House Backs Cut in Defense, May Miss Deficit Cap


The Democrat-run House narrowly approved a $1.2-trillion budget Tuesday that throws a hard punch at President Bush’s defense spending plan but could fall far short of hitting a deficit reduction target required by law.

Republican leaders asserted that the Democratic resolution would do “irreparable harm” to the nation’s military, and not a single Republican voted for the measure, which carried by 218 to 208.

At the same time, Republican leaders dropped plans to force a vote on Bush’s January budget request, prompting ridicule from Democrats.

“This is, in effect, a quiet, if secret, repudiation of the President’s proposals . . . so that there would not be the embarrassment of a very, very low vote on the minority side,” House Speaker Thomas S. Foley (D-Wash.) declared.


Rep. Bill Frenzel (R-Minn.), senior Republican on the House Budget Committee, retorted that the President’s budget was withdrawn because changing economic conditions had made it and the Democratic alternative incapable of complying with the Gramm-Rudman deficit reduction law.

“It seemed ridiculous to allow members to delude themselves that they can get away with minimum sacrifices called for under both budgets,” Frenzel said. “We’re going to have to stop eating cream puffs and begin biting bullets if we’re going to get anywhere.”

The House-passed measure, which must be reconciled with a Senate version still being drafted, calls for slashing Bush’s defense request by $7.8 billion as part of a scheme to reduce the federal deficit by $36 billion in fiscal 1991.

The resolution sketches a way for Congress to ensure by Oct. 1 that the deficit will be lowered to $64 billion over the next 12 months, as required by the Gramm-Rudman statute. If the target is missed, however, across-the-board spending cuts will take effect automatically, preventing Congress and the Administration from tailoring reductions to program needs.

As suggested by Frenzel, a growing number of economists believe that the House plan may be obsolete already. As much as $20 billion more in savings could be needed to comply with Gramm-Rudman because of higher interest rates and a slowed economy, according to Budget Director Richard G. Darman.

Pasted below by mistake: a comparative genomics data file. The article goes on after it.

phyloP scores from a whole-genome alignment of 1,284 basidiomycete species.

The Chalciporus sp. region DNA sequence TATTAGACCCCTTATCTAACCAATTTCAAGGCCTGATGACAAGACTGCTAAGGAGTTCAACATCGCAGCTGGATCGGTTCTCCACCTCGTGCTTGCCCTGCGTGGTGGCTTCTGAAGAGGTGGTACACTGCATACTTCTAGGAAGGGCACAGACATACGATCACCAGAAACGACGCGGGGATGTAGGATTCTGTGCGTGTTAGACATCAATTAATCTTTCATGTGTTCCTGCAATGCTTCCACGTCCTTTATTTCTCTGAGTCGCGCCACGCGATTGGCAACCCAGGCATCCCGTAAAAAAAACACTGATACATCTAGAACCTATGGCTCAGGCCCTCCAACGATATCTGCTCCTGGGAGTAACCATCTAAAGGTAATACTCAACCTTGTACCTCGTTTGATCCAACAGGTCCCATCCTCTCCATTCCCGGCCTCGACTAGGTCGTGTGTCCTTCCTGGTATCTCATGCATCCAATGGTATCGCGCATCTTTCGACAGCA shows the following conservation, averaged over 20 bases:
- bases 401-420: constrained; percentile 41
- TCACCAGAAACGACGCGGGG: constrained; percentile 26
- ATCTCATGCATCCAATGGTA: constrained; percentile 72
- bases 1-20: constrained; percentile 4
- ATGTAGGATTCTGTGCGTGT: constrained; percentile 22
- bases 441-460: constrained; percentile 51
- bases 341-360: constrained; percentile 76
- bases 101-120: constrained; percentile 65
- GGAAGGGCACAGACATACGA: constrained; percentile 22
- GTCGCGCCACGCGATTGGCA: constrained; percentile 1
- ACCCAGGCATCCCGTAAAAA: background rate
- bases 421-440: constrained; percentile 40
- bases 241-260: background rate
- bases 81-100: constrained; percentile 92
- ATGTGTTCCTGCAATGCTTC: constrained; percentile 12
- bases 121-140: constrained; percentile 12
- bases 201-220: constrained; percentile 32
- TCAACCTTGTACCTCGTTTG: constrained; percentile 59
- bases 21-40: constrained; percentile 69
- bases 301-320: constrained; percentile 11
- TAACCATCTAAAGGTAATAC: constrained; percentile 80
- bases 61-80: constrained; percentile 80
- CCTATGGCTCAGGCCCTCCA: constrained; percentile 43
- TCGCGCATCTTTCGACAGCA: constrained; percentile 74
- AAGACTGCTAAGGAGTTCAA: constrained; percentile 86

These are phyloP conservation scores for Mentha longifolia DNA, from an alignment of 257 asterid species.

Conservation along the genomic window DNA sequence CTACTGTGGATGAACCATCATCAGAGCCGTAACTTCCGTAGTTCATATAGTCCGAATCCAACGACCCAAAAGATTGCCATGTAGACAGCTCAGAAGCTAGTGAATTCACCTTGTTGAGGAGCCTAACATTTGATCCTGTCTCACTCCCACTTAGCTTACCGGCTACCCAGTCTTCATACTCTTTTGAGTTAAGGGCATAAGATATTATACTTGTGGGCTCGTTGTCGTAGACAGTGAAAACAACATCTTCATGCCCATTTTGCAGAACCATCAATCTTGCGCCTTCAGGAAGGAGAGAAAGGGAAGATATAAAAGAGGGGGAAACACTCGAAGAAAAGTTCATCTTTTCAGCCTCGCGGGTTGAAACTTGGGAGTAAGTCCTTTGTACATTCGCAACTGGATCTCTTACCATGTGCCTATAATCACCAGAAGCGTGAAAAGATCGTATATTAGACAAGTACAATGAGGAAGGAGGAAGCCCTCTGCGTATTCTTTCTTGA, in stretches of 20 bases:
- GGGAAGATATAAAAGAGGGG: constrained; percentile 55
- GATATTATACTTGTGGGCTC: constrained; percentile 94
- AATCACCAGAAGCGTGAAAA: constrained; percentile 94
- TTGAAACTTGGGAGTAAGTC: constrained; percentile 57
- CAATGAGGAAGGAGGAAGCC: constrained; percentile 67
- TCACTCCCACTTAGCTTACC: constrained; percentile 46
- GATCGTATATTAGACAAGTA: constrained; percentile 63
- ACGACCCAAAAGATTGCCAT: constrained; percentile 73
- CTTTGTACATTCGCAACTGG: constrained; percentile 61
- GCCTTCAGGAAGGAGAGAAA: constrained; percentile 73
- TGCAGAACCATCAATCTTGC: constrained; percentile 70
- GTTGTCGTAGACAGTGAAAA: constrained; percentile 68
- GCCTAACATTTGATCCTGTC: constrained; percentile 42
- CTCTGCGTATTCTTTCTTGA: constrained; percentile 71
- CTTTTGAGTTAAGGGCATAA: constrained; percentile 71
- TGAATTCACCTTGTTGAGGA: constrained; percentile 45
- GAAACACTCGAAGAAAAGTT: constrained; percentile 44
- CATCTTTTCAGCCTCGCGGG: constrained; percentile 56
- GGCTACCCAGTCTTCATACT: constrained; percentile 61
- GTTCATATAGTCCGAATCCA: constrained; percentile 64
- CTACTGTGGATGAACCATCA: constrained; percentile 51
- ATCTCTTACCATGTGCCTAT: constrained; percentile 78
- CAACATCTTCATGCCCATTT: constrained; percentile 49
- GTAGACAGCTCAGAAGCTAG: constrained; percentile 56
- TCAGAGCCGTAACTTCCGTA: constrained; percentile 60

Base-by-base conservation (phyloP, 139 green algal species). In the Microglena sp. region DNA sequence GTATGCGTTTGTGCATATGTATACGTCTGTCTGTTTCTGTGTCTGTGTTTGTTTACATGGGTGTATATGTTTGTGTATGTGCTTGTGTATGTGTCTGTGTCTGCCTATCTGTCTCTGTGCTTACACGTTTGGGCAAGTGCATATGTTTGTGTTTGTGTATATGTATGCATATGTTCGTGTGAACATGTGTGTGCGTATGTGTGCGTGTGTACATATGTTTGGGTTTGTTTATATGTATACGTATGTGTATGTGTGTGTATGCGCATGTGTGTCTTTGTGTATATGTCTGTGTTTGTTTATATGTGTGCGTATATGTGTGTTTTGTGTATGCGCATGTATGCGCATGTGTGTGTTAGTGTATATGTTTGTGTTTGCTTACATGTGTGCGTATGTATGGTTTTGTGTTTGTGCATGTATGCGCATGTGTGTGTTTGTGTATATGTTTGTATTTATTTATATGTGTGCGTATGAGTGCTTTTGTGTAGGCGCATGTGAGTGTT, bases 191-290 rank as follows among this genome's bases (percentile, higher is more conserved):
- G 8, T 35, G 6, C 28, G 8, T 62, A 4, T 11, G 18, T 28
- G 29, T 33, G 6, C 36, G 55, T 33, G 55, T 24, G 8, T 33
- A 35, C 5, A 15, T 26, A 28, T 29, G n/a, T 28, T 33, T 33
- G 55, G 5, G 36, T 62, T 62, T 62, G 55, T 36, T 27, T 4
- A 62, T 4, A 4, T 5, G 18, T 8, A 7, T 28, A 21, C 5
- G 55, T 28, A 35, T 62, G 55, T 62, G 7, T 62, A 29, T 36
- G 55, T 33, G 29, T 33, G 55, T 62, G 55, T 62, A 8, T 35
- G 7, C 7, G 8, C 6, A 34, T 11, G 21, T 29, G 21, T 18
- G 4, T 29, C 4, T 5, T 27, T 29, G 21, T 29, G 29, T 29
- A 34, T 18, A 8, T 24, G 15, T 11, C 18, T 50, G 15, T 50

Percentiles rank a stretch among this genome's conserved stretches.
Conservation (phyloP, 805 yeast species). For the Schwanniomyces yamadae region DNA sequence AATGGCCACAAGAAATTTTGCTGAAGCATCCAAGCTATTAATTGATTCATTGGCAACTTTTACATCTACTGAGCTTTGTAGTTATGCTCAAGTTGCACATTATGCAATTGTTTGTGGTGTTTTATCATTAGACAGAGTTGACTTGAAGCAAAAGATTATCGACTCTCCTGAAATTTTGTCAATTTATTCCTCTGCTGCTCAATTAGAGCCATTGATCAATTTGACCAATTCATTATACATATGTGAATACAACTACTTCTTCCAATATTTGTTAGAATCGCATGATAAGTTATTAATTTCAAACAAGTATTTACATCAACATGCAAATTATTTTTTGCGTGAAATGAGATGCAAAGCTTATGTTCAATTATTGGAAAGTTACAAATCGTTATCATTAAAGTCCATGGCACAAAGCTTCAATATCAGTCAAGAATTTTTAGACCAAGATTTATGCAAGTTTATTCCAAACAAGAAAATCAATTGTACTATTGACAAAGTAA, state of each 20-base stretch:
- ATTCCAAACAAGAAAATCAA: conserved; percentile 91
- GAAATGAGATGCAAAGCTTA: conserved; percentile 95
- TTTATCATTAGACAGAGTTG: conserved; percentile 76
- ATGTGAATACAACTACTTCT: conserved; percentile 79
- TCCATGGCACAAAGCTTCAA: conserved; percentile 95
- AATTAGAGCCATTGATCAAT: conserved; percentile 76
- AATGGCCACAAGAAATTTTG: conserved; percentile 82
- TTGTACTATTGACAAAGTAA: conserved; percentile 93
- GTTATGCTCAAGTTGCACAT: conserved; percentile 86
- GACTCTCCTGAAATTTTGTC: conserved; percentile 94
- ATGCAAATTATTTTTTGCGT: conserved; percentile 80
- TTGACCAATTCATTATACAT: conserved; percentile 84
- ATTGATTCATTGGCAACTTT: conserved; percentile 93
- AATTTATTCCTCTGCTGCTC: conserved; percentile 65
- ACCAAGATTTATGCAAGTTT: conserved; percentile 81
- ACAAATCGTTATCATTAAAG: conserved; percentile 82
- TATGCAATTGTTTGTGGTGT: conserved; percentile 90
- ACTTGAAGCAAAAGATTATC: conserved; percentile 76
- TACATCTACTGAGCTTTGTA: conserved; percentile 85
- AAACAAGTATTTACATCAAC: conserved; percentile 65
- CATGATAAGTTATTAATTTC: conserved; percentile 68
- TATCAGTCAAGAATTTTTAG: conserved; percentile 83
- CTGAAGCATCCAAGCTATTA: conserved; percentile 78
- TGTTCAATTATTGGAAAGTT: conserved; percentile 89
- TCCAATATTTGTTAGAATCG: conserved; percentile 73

Thus, the House measure is likely just the Democrats’ opening bid in eventual negotiations with the Administration to avoid automatic spending cuts. Increasingly, key members of Congress and the Administration are calling for “summit” talks to forge a deficit reduction compromise outside the cumbersome congressional budget process.

“I think eventually there will be discussions with the Administration . . . . This is the first step,” Foley told reporters hours before the House approved its budget plan.

Thirty-four Democrats broke ranks to join all 174 Republicans in opposing the resolution. Democratic leaders built a fragile majority by arguing that their plan was only a starting point in lengthy negotiations with the Senate and the Administration. That brought around conservatives who wanted to cut defense less and liberals who wanted to cut it more.

Contrary to what the leaders suggested, though, the defense numbers--the most important figures in the budget--bear teeth. The numbers will guide two key House committees that are drafting detailed recommendations to reshape Pentagon forces in light of significantly relaxed East-West tensions.

Rep. Les Aspin (D-Wis.), chairman of the Armed Services Committee, and Rep. John P. Murtha (D-Pa.), head of the Appropriations subcommittee on defense, worked out the figures with Rep. Leon E. Panetta (D-Carmel Valley), chairman of the Budget Committee.

The resolution calls for 1991 defense outlays of $295.5 billion, or $7.8 billion less than Bush’s request. The measure also recommends that long-term spending commitments, known as “budget authority,” be held to $283 billion--$23.9 billion less than Bush proposed. The two figures suggest that a “peace dividend” would be small at first but very large in later years.

The House plan calls for using half the dividend to lower the deficit and half to expand spending on health, education and other domestic programs that were cut sharply in the last decade.

In a foreshadowing of defense battles ahead, Rep. Harold Rogers (R-Ky.) charged that the Democratic plan would force “decimating cuts” in troop levels and weapons programs. But Murtha contended that, with the collapse of the Warsaw Pact in Eastern Europe, the United States could afford to withdraw 100,000 more troops from the continent than proposed by Bush in 1991 and could substantially reduce new weapons purchases.

FRUSTRATING PROCESS--Passing a federal budget isn’t as easy as it might appear tosecond-graders. A5